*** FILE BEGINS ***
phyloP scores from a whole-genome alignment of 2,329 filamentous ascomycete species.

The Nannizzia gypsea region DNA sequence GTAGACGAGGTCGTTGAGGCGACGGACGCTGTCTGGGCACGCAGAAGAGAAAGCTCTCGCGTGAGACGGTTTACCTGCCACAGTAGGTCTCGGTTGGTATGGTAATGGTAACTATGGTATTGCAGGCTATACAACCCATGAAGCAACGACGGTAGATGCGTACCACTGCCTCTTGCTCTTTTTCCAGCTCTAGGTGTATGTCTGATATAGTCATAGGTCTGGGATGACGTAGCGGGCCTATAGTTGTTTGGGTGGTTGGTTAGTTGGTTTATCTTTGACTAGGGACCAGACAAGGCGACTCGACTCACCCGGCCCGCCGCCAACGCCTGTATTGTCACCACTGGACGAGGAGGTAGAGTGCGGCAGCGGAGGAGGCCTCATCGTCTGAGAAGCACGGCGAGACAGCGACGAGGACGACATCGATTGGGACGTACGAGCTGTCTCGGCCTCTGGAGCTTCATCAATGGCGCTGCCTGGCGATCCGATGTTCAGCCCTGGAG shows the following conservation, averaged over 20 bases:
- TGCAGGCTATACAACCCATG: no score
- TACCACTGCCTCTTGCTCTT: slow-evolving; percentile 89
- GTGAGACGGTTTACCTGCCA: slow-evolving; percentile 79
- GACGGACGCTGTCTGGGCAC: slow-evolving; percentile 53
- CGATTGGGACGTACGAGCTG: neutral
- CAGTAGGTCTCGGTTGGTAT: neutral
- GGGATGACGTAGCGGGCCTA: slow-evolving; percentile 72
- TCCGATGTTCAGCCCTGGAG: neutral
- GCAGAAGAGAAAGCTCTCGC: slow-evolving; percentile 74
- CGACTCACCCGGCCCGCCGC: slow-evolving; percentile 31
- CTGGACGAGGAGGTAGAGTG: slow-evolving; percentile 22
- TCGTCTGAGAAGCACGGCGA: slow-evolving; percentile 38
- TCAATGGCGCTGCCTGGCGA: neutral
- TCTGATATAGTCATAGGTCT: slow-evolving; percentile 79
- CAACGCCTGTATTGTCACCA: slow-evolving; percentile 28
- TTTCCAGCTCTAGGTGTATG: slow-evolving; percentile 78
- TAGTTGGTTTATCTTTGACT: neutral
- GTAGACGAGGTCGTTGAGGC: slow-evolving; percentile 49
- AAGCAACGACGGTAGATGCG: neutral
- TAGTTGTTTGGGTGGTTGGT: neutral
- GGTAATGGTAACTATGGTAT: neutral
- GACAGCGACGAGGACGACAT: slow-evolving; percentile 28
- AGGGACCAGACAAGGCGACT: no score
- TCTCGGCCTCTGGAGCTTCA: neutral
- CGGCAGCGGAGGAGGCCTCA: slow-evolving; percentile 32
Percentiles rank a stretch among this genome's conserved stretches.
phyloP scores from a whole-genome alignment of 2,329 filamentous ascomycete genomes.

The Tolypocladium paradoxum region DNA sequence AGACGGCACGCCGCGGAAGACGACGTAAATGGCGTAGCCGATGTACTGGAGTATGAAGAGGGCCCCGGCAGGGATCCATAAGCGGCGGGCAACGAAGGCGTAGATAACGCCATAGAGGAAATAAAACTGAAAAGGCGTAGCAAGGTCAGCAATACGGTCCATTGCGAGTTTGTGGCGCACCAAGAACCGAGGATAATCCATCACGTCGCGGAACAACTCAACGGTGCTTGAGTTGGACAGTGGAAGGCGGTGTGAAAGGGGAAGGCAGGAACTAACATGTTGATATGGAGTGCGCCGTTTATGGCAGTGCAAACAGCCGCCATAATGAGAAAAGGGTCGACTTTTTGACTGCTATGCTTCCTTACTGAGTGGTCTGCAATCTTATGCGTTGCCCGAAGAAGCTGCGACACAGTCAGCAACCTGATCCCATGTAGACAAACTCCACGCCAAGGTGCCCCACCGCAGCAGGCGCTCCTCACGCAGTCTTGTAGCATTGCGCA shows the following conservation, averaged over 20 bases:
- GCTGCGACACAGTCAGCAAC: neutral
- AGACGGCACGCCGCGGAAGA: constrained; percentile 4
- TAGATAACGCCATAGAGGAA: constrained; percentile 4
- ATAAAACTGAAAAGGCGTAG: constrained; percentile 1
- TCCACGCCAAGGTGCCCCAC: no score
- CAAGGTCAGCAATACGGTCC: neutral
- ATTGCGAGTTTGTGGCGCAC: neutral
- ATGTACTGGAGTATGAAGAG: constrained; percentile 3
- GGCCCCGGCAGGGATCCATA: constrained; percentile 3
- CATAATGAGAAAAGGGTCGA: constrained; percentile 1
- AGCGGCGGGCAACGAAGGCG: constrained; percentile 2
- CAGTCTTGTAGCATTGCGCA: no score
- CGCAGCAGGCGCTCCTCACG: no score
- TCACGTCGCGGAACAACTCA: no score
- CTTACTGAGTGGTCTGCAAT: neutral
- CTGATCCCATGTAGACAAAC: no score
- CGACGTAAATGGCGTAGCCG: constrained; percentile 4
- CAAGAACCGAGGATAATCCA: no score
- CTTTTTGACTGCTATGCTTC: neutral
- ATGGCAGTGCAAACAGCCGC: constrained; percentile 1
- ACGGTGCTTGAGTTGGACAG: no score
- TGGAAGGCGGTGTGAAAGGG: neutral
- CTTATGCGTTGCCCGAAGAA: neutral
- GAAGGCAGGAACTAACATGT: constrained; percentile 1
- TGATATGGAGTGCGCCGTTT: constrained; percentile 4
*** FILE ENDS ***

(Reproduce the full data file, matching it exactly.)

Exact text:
phyloP scores from a whole-genome alignment of 2,329 filamentous ascomycete species.

The Nannizzia gypsea region DNA sequence GTAGACGAGGTCGTTGAGGCGACGGACGCTGTCTGGGCACGCAGAAGAGAAAGCTCTCGCGTGAGACGGTTTACCTGCCACAGTAGGTCTCGGTTGGTATGGTAATGGTAACTATGGTATTGCAGGCTATACAACCCATGAAGCAACGACGGTAGATGCGTACCACTGCCTCTTGCTCTTTTTCCAGCTCTAGGTGTATGTCTGATATAGTCATAGGTCTGGGATGACGTAGCGGGCCTATAGTTGTTTGGGTGGTTGGTTAGTTGGTTTATCTTTGACTAGGGACCAGACAAGGCGACTCGACTCACCCGGCCCGCCGCCAACGCCTGTATTGTCACCACTGGACGAGGAGGTAGAGTGCGGCAGCGGAGGAGGCCTCATCGTCTGAGAAGCACGGCGAGACAGCGACGAGGACGACATCGATTGGGACGTACGAGCTGTCTCGGCCTCTGGAGCTTCATCAATGGCGCTGCCTGGCGATCCGATGTTCAGCCCTGGAG shows the following conservation, averaged over 20 bases:
- TGCAGGCTATACAACCCATG: no score
- TACCACTGCCTCTTGCTCTT: slow-evolving; percentile 89
- GTGAGACGGTTTACCTGCCA: slow-evolving; percentile 79
- GACGGACGCTGTCTGGGCAC: slow-evolving; percentile 53
- CGATTGGGACGTACGAGCTG: neutral
- CAGTAGGTCTCGGTTGGTAT: neutral
- GGGATGACGTAGCGGGCCTA: slow-evolving; percentile 72
- TCCGATGTTCAGCCCTGGAG: neutral
- GCAGAAGAGAAAGCTCTCGC: slow-evolving; percentile 74
- CGACTCACCCGGCCCGCCGC: slow-evolving; percentile 31
- CTGGACGAGGAGGTAGAGTG: slow-evolving; percentile 22
- TCGTCTGAGAAGCACGGCGA: slow-evolving; percentile 38
- TCAATGGCGCTGCCTGGCGA: neutral
- TCTGATATAGTCATAGGTCT: slow-evolving; percentile 79
- CAACGCCTGTATTGTCACCA: slow-evolving; percentile 28
- TTTCCAGCTCTAGGTGTATG: slow-evolving; percentile 78
- TAGTTGGTTTATCTTTGACT: neutral
- GTAGACGAGGTCGTTGAGGC: slow-evolving; percentile 49
- AAGCAACGACGGTAGATGCG: neutral
- TAGTTGTTTGGGTGGTTGGT: neutral
- GGTAATGGTAACTATGGTAT: neutral
- GACAGCGACGAGGACGACAT: slow-evolving; percentile 28
- AGGGACCAGACAAGGCGACT: no score
- TCTCGGCCTCTGGAGCTTCA: neutral
- CGGCAGCGGAGGAGGCCTCA: slow-evolving; percentile 32
Percentiles rank a stretch among this genome's conserved stretches.
phyloP scores from a whole-genome alignment of 2,329 filamentous ascomycete genomes.

The Tolypocladium paradoxum region DNA sequence AGACGGCACGCCGCGGAAGACGACGTAAATGGCGTAGCCGATGTACTGGAGTATGAAGAGGGCCCCGGCAGGGATCCATAAGCGGCGGGCAACGAAGGCGTAGATAACGCCATAGAGGAAATAAAACTGAAAAGGCGTAGCAAGGTCAGCAATACGGTCCATTGCGAGTTTGTGGCGCACCAAGAACCGAGGATAATCCATCACGTCGCGGAACAACTCAACGGTGCTTGAGTTGGACAGTGGAAGGCGGTGTGAAAGGGGAAGGCAGGAACTAACATGTTGATATGGAGTGCGCCGTTTATGGCAGTGCAAACAGCCGCCATAATGAGAAAAGGGTCGACTTTTTGACTGCTATGCTTCCTTACTGAGTGGTCTGCAATCTTATGCGTTGCCCGAAGAAGCTGCGACACAGTCAGCAACCTGATCCCATGTAGACAAACTCCACGCCAAGGTGCCCCACCGCAGCAGGCGCTCCTCACGCAGTCTTGTAGCATTGCGCA shows the following conservation, averaged over 20 bases:
- GCTGCGACACAGTCAGCAAC: neutral
- AGACGGCACGCCGCGGAAGA: constrained; percentile 4
- TAGATAACGCCATAGAGGAA: constrained; percentile 4
- ATAAAACTGAAAAGGCGTAG: constrained; percentile 1
- TCCACGCCAAGGTGCCCCAC: no score
- CAAGGTCAGCAATACGGTCC: neutral
- ATTGCGAGTTTGTGGCGCAC: neutral
- ATGTACTGGAGTATGAAGAG: constrained; percentile 3
- GGCCCCGGCAGGGATCCATA: constrained; percentile 3
- CATAATGAGAAAAGGGTCGA: constrained; percentile 1
- AGCGGCGGGCAACGAAGGCG: constrained; percentile 2
- CAGTCTTGTAGCATTGCGCA: no score
- CGCAGCAGGCGCTCCTCACG: no score
- TCACGTCGCGGAACAACTCA: no score
- CTTACTGAGTGGTCTGCAAT: neutral
- CTGATCCCATGTAGACAAAC: no score
- CGACGTAAATGGCGTAGCCG: constrained; percentile 4
- CAAGAACCGAGGATAATCCA: no score
- CTTTTTGACTGCTATGCTTC: neutral
- ATGGCAGTGCAAACAGCCGC: constrained; percentile 1
- ACGGTGCTTGAGTTGGACAG: no score
- TGGAAGGCGGTGTGAAAGGG: neutral
- CTTATGCGTTGCCCGAAGAA: neutral
- GAAGGCAGGAACTAACATGT: constrained; percentile 1
- TGATATGGAGTGCGCCGTTT: constrained; percentile 4